City street improvement projects this year included reconstruction on Pine Street from Broadway to Third Street, Pine Street from Holcombe to Greeley streets), William Street from Willard to Pine streets and Martha Street from Willard to Pine streets. Mill and overlay work was done on Churchill and Pine streets from Third Street South to Greeley Street and Myrtle Street from Main to Third streets.
City Engineer Shawn Sanders said final construction cost of the projects is estimated at 1,262,542.25. Assessment rates were adjusted on the mill-and-overlay portion of the project due to a miscalculation of overall frontage, with Myrtle Street being omitted, This resulted in a lower assessment rate for commercial properties but an increased rate for residential properties. Contract prices for water service replacement were higher than estimated, which resulted in a higher assessment rate.
Those living on reconstructed streets have a final assessment rate of $10,500 per unit while residents living on streets milled and overlayed have a proposed final assessment rate of $1,999.67 per unit. Commercial property owners on mill and overlay streets will pay a $24.09-per-foot on mill assessment. Galvanized water service replacement has a proposed $1,716.68 per unit final assessment rate.
Street improvement costs are assessed 50 percent to property owners, with water service replacement costs assessed at 100 percent. Assessments can be paid over 10 years at a 4 percent interest rate. Property owners making a lump-sum payment by Nov. 15 are not charged interest.
Sanders also spoke about a Washington County road project reconstructing the curb and sidewalk on the north side of Orleans Street between Fourth Street South and Fourth Avenue South. The final costs for the improvements is estimated at $36,469.20, with a proposal to assess 50 percent of the improvement to the Orleans Street property owners. Residents will pay $1214.82 for their lots and $8506.01 will be paid for the school district property in this area.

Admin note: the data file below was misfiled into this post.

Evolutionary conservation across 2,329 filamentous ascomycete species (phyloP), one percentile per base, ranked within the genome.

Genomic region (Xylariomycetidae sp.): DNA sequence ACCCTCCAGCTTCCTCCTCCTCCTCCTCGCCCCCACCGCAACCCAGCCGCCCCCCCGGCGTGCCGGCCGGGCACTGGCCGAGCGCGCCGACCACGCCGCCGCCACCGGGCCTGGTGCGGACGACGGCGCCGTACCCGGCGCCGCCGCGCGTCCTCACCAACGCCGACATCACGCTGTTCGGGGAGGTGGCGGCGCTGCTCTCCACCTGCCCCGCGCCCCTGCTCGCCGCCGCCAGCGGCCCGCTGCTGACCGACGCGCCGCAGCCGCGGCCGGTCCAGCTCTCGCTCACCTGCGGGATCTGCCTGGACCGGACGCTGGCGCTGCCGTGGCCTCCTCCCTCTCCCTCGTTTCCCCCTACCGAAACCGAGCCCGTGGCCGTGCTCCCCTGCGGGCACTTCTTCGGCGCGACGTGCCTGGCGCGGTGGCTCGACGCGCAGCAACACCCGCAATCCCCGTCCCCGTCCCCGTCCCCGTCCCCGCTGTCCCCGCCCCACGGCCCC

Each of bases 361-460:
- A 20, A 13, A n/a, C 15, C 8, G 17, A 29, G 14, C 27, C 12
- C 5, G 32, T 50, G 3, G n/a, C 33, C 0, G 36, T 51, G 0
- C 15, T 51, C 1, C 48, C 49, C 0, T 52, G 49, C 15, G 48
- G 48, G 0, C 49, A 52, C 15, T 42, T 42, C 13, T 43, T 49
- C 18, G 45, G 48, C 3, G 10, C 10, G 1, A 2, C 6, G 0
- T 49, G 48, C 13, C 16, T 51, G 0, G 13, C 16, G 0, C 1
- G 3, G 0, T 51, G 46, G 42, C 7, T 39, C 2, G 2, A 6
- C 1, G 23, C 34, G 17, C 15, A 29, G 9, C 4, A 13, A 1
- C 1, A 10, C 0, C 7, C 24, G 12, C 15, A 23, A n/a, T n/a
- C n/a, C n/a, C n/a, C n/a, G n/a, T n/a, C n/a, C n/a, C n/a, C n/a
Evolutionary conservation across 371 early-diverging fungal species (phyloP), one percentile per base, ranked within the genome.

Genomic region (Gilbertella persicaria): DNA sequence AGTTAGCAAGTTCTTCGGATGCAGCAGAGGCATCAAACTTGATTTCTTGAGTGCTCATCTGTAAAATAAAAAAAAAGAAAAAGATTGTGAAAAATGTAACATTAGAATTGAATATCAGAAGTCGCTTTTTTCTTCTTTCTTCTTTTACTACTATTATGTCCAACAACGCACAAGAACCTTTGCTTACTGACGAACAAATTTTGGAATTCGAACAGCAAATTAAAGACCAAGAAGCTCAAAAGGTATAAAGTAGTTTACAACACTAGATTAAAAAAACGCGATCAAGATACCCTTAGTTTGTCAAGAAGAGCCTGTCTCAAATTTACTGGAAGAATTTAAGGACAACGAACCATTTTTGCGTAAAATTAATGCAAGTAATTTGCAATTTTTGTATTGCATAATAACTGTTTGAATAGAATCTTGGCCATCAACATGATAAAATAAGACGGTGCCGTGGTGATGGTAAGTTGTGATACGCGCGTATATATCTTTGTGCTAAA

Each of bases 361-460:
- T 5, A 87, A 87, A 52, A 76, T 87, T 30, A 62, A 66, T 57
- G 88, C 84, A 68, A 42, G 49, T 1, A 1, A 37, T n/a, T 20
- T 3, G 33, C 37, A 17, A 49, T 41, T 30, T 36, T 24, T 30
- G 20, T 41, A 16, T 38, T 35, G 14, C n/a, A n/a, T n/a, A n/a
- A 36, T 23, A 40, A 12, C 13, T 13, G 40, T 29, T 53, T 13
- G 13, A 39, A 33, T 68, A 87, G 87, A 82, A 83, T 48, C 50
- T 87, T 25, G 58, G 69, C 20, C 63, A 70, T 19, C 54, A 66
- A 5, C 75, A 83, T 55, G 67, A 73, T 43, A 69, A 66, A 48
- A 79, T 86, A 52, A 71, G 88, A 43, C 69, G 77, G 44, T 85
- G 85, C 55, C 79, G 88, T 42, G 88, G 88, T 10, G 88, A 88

These rates are lower than expected, at $1,377 and $8,720.16, due to the contract price being lower than the feasibility study estimate. The assessment payment period would be for 10 years at 4 percent interest.
At an afternoon work session attended by three council members, a decision on selecting a summer festival proposal was delayed until more council members could attend and the three finalists could come make presentations. Two dates, Oct. 15 or a special Oct. 22 meeting, were offered for the presentations.
Other council actions included:
- Delaying a decision on creating a new downtown TIF district at the Joseph Wolf Property for a boutique hotel after the council toured the site Monday. Community Development Director Bill Turnblad said the delay was due to questions the council wants answers to before moving forward on the request. Another discussion on the issue will held be on a future date when the group in charge of the project can come back with their responses.
- Declared October “Mary Swift Month” to honor a former city employee who recently passed away from a short illness after retiring a several months ago. Swift was remembered for her kindness and patience in dealing with financial questions about utility bills, working with grace and a positive attitude, her scotcheroos she shared with the office and loving her family and friends.
- Declared Oct. 6-12 Fire Prevention Week in the city.
Contact Avery Cropp at email@example.com